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 Post subject: Re: From carbs to efi
PostPosted: July 5, 2019, 6:36 pm 
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Joined: June 4, 2007, 5:49 pm
Posts: 43
Location: morin heights north of montreal qc
I just received my new chokes and jets
Now im looking into getting a fuel pump
the problem is i know how fuel injection pump works and how the pressure is regulated and that there is a return to the tank
On one engine i have the fuel regulator is a T that is between the pump and the carb and the part of the T that goes back to the tank as a very small pin hole just to relieve the pressure
I have a holey fuel regulator but there is no return what happens to the pressure build up or is there something im missing


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 Post subject: Re: From carbs to efi
PostPosted: July 6, 2019, 6:12 am 
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Joined: December 22, 2006, 2:05 pm
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You’ve identified the main problem with controlling pressure with a hole when the burn rate changes. A spring loaded valve is required. I’ve used many different pumps over the years. I only use the carter 60504/ p90091/ 76438. It is an external tank inline pump designed like an efi in-tank pump but has a relief valve that limits pump output and load to 3.5-4 psi and comes with a pre-filter to protect the pump. Very quiet and I’ve never had one fail. The 15-19 gph rating is the only downside but I’ve used this pump on a 5.0l v8 and never noticed a lean issue on the top end from exceeding pump capacity but maybe I’m not trying hard enough. If it turned out to be an issue which I doubt greatly, at that price you could install a second pump in parallel which would heat and foam the fuel less than an efi pump bypassing most of its capacity most of the time. You could also switch between them if you have a pump failure or wanted to check pumps individually with a single sensor/gauge.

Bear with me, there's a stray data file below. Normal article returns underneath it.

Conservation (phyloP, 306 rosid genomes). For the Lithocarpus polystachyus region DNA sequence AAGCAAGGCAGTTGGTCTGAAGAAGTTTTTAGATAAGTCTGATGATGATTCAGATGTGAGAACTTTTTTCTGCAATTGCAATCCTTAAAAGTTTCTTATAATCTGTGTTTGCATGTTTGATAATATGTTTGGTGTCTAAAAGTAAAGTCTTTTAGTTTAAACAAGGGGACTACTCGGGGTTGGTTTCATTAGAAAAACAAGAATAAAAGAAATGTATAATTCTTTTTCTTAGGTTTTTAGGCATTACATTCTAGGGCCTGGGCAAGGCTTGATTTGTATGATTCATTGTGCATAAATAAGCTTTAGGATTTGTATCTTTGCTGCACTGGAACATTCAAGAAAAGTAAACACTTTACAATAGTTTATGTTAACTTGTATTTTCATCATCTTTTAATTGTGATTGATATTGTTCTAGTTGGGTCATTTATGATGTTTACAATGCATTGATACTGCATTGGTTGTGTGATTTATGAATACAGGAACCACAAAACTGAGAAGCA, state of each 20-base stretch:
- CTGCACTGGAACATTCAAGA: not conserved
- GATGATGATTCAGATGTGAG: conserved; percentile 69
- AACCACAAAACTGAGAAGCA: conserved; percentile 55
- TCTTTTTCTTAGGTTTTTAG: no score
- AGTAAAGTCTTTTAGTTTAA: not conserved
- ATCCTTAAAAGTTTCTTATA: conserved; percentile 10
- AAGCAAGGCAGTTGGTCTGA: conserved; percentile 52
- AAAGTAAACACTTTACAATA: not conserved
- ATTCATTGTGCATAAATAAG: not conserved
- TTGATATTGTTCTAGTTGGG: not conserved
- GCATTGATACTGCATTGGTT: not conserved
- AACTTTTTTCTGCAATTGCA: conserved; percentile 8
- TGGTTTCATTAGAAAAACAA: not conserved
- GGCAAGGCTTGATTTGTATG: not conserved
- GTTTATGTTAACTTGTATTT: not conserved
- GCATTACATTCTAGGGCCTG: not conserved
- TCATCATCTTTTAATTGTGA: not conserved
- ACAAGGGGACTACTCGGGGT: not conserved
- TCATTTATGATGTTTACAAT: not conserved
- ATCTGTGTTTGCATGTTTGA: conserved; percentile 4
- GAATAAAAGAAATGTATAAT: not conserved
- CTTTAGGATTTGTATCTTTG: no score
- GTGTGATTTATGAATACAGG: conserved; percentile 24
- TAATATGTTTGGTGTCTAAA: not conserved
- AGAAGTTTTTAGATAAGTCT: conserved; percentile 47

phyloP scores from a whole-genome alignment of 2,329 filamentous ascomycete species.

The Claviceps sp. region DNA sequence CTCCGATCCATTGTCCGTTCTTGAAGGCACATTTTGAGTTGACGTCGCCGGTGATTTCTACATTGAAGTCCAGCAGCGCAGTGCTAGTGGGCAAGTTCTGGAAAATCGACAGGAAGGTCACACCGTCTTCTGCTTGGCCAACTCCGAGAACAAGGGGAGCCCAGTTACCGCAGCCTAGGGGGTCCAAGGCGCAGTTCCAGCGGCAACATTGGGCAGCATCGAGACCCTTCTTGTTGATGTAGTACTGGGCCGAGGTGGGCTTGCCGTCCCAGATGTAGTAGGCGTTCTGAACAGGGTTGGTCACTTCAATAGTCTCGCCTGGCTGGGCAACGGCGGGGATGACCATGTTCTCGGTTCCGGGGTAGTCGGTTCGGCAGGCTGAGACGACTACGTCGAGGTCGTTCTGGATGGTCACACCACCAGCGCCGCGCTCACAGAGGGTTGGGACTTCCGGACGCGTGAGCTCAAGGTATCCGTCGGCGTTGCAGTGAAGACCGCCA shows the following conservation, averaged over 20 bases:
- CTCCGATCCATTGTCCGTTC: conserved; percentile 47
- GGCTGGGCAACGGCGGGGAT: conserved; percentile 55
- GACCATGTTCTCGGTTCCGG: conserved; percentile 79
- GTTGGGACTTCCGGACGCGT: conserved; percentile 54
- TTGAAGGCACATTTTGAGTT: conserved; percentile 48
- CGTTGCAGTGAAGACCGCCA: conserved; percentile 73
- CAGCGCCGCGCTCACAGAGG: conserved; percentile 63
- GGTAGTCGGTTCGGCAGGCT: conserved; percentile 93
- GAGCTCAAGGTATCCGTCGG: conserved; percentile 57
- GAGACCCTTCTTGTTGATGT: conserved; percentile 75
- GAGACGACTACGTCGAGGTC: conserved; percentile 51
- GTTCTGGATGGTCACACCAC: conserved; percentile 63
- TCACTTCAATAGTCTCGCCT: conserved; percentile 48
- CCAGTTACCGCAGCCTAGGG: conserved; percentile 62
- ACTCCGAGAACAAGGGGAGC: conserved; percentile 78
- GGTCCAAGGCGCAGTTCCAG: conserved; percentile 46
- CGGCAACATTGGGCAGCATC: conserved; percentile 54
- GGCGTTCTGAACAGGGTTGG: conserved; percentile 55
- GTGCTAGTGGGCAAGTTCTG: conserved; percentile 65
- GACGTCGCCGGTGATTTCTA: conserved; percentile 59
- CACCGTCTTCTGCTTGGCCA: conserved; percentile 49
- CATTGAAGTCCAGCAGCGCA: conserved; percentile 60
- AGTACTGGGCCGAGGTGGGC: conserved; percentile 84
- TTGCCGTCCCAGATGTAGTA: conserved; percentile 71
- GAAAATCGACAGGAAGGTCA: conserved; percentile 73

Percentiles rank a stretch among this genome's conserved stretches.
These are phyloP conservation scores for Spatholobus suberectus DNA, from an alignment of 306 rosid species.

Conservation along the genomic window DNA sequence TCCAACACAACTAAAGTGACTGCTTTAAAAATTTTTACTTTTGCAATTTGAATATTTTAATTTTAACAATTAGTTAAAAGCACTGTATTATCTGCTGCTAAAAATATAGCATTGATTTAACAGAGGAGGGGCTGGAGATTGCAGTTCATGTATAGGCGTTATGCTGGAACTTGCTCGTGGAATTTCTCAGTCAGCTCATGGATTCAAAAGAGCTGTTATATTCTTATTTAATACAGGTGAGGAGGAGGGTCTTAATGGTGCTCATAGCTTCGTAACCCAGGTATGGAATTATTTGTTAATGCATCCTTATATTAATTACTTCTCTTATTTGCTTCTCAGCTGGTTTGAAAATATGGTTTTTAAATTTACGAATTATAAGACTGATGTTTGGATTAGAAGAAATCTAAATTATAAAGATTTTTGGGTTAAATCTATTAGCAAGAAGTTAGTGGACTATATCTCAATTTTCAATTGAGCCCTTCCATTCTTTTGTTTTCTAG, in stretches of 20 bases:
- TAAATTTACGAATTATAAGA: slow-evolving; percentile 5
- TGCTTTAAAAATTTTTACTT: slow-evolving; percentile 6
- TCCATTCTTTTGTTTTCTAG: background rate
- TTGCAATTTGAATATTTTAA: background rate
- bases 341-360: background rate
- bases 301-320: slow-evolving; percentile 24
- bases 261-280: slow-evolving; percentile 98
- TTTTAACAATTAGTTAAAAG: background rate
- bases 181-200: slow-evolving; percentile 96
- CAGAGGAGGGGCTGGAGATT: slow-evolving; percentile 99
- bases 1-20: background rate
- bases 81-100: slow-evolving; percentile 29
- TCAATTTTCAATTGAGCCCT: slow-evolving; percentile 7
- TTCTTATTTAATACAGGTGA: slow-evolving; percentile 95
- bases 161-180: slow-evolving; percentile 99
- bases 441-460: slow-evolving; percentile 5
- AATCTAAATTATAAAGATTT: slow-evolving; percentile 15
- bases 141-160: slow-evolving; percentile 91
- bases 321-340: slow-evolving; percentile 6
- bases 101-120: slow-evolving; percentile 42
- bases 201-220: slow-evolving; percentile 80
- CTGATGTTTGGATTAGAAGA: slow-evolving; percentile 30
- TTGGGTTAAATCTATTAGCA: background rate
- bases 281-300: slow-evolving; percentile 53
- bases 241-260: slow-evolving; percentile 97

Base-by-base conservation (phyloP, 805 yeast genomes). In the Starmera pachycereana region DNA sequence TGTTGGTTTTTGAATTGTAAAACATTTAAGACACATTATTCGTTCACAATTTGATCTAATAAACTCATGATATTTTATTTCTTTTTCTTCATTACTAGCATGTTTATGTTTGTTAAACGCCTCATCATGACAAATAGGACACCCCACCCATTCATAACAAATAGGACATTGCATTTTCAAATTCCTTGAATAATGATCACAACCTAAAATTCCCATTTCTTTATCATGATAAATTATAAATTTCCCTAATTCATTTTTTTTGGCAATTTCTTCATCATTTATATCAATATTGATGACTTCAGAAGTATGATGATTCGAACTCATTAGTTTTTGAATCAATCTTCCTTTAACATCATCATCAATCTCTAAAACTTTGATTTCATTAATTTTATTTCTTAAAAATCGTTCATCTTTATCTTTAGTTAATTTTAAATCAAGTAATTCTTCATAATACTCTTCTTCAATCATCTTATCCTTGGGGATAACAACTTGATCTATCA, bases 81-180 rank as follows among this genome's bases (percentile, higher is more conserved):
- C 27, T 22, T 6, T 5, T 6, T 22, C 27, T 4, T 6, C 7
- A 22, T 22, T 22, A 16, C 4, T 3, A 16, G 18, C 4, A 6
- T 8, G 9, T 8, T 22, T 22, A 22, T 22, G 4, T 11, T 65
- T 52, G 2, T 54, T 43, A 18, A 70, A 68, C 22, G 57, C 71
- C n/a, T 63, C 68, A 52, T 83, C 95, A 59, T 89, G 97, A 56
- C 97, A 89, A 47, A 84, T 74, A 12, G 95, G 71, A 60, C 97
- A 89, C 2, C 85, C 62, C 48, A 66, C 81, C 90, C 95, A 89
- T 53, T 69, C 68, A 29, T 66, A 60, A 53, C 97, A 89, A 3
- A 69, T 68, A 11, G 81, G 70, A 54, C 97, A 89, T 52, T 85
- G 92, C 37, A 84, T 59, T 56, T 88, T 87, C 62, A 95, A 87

https://carter.opticatonline.com/part/b ... &ctx_iam=1

https://www.rockauto.com/en/moreinfo.ph ... 8412&jsn=3

You may be keen on using the original efi pump. Since most gerotor efi is going to flow more at lower pressure, any oem in-tank should be adequate if you can bypass enough and regulate it down enough. An adjustable efi regulator with a tee like what you have shown could be used if the spring is swapped for a soft enough rate or better yet, use a carb regulator as-is. Just need to figure out how large the tee orifice needs to be at idle to prevent pressure creep. Make sure the regulator is alcohol resistant or compatible. You will still have fuel heating from the high circulation rate and foaming across corners/edges inside the fittings.

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 Post subject: Re: From carbs to efi
PostPosted: July 6, 2019, 9:39 am 
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Joined: July 17, 2008, 9:11 am